One of the few strengths of The Human Centipede franchise has been writer/director Tom Six’s willingness to experiment with genre. The first installment was a competently made body horror film, part two was full-on exploitation, and with part three, we get an unabashed satire.
Just look at the plot details. Dieter Laser plays Bill Boss, the warden of George H.W. Bush Prison, a maximum-security joint suffering from a punishing desert heatwave and severe overcrowding. Boss’ increasingly sadistic methods of torture (fractured limbs, boiling hot waterboarding, then castration) aren’t enough to deter his inmates from misbehaving, so he eventually takes the advice of his accountant (and fan of the first two Human Centipede films), Dwight (Laurence R. Harvey), and has the prisoners sewn anus-to-mouth in a giant 500-person chain. Besides freeing up space in the prison, the punishment will hopefully scare would-be criminals across America from ever committing a crime.
To its credit, Final Sequence has a lot of comedic potential. For one, the script posits that the first two films exist only as films (like part two, it opens with Harvey watching some of Six’s footage), with each of their respective villains once again playing the lead roles here. Six even pops up as himself at one point to give Bill and Dwight his blessing for using his idea. All of these metafictional devices point to a thesis that, for all their grossness, the Human Centipede movies are just movies — nothing more. Anyone who gets offended by their ludicrous plots, as so many people have, may be taking themselves too seriously.
The problem? The shit (both metaphorical and literal) just isn’t funny, although it certainly could be. In the right hands, Final Sequence could be a seriously twisted take on Hogan’s Heroes. You’ve got the fascist (and German) prison overlord, his portly (and mustachioed) right-hand man, and even the buxom blonde secretary (Bree Olson). Harvey and Olson both have a grasp on the speed and mugging required to mine the darkest of laughs from such a cruel scenario, but Laser — so magnetic as Dr. Josef Heiter in the first film — never finds the right balance of pace, stoicism, and mania to make Bill Boss even remotely watchable. Instead, he screams every line with a slow awkwardness that would put Tommy Wiseau to shame, never chewing up the scenery as much as rolling it around in his mouth until it’s cold and flavorless.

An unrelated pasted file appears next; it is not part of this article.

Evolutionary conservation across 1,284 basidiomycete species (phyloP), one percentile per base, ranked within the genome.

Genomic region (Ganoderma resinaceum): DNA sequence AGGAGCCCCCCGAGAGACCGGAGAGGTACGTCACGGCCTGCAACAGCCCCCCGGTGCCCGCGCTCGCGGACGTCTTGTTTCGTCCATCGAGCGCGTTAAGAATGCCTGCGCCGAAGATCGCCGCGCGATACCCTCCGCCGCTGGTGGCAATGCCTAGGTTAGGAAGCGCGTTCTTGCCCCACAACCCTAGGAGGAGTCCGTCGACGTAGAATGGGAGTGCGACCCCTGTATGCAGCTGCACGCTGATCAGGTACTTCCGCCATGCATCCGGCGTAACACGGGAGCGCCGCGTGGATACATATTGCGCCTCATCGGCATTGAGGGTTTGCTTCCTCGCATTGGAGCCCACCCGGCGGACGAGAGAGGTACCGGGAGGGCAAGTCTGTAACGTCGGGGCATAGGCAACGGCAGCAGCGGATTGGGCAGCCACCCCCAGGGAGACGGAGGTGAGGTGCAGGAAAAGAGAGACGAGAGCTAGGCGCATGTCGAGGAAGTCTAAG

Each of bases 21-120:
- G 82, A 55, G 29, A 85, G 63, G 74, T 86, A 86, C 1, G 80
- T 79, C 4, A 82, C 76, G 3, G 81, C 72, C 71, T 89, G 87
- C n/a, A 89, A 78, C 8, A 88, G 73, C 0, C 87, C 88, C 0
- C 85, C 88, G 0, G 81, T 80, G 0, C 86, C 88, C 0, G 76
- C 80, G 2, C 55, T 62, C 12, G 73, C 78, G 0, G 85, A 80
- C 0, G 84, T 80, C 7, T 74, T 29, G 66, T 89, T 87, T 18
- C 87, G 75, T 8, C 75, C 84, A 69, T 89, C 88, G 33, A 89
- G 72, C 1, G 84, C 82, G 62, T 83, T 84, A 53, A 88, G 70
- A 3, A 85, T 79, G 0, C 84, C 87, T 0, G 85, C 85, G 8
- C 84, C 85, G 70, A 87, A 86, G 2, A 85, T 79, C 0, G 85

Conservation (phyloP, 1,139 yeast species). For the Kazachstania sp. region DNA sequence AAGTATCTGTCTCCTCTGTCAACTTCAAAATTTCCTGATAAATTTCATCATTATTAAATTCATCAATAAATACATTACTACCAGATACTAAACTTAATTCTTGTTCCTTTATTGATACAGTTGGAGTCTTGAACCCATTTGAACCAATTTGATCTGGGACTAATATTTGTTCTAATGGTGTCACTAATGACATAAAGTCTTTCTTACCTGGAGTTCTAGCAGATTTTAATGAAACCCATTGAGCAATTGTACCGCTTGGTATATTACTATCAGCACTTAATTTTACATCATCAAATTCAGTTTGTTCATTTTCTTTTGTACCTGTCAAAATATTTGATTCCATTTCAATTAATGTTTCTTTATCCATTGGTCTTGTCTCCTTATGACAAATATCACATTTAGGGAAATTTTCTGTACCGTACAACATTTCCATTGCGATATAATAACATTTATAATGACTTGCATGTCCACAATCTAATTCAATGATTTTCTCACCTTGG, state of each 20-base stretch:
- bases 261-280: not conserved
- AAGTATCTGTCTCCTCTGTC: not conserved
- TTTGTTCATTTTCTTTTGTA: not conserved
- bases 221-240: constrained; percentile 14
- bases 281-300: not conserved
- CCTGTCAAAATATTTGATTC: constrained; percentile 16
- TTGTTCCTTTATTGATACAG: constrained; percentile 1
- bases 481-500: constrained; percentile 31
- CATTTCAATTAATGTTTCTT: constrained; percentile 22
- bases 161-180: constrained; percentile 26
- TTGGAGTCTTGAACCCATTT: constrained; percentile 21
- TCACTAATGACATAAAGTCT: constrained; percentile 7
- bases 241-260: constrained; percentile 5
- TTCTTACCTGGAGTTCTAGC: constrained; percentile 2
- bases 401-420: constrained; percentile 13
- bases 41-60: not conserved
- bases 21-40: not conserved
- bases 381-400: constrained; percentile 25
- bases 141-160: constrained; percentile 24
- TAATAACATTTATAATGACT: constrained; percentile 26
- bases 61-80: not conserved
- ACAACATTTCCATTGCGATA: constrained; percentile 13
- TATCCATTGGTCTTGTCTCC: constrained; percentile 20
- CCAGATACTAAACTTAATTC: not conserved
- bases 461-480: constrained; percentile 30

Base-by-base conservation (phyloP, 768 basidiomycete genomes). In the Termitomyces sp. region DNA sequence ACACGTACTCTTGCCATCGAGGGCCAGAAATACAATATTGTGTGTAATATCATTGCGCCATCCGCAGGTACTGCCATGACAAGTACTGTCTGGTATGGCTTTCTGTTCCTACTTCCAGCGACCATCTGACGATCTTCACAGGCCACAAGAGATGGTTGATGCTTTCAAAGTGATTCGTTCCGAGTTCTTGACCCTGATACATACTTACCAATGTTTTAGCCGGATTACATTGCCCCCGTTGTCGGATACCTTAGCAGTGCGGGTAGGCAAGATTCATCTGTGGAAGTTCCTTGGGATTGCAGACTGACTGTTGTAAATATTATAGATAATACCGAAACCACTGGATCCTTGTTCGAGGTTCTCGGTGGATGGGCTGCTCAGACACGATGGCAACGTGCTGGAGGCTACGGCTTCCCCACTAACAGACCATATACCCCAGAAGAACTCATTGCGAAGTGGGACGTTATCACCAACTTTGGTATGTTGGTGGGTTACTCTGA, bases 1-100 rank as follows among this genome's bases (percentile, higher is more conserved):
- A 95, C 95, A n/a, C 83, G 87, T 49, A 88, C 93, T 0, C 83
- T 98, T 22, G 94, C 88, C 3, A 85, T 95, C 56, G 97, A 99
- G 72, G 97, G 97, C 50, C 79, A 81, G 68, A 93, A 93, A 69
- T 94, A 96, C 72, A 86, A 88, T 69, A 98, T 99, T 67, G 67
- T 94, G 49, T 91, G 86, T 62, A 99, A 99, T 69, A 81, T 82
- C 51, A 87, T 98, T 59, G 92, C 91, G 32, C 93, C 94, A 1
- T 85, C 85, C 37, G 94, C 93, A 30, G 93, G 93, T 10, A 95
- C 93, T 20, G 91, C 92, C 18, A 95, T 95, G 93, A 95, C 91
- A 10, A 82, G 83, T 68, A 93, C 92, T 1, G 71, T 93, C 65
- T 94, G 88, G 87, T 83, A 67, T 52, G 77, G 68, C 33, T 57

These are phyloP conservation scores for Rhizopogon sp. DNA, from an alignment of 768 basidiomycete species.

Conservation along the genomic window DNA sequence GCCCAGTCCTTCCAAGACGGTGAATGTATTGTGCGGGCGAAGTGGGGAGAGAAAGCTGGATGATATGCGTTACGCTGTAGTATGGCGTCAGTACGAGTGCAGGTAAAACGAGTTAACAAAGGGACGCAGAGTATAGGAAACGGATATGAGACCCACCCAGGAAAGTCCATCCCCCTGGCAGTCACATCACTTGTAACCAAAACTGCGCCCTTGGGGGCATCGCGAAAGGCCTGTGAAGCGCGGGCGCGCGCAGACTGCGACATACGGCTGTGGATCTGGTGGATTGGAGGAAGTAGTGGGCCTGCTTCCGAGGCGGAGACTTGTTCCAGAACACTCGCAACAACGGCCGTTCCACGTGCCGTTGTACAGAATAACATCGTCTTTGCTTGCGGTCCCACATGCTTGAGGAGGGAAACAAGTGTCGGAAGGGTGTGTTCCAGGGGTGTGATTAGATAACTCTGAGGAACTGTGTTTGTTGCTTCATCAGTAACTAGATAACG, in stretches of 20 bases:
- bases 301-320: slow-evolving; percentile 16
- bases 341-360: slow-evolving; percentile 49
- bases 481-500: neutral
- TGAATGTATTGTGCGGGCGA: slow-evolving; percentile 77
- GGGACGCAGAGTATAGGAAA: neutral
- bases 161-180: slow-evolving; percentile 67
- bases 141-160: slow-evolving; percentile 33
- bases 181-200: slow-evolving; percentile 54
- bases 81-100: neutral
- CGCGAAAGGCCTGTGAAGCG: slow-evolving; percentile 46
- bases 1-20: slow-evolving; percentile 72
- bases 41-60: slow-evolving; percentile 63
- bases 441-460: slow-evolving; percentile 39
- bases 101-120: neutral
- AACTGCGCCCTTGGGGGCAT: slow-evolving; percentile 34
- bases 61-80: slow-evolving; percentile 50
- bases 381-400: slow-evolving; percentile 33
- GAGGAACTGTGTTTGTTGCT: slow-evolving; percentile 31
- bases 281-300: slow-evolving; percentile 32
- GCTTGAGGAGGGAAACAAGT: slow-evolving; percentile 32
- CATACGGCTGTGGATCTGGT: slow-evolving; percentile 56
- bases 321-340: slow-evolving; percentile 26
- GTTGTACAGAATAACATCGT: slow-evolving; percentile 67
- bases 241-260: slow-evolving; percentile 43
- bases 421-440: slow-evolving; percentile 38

In addition to its sluggish failure at comedy, Final Sequence doesn’t even work as a gore fest. Love ’em or hate ’em, the first two films at least succeeded as torture porn (if that’s your thing), but the third doesn’t get to the centipede business until the last 15 minutes of its 102-minute runtime. That’s because, for some reason, Bill Boss disregards Dwight’s suggestions of creating the eponymous nightmare creature for the first three-fourths of the story. But why? Boss is exaggeratedly sadistic from the get-go — sexually abusing Daisy, keeping a jar of dried African clitorises on his desk as snacks, and constantly abusing his prisoners with the aforementioned punishments. Why does he need convincing to subject them to more torture and coprophagia?
Even when we do get to that money shot from the poster, we don’t see much else. A doctor creates the centipede, Bill Boss shows it to Six and the visiting Governor Hughes (Eric Roberts), everyone reacts to it in predictable ways, and that’s about it. Human Centipede 3 isn’t offensive because it’s shocking — it’s offensive because it’s boring.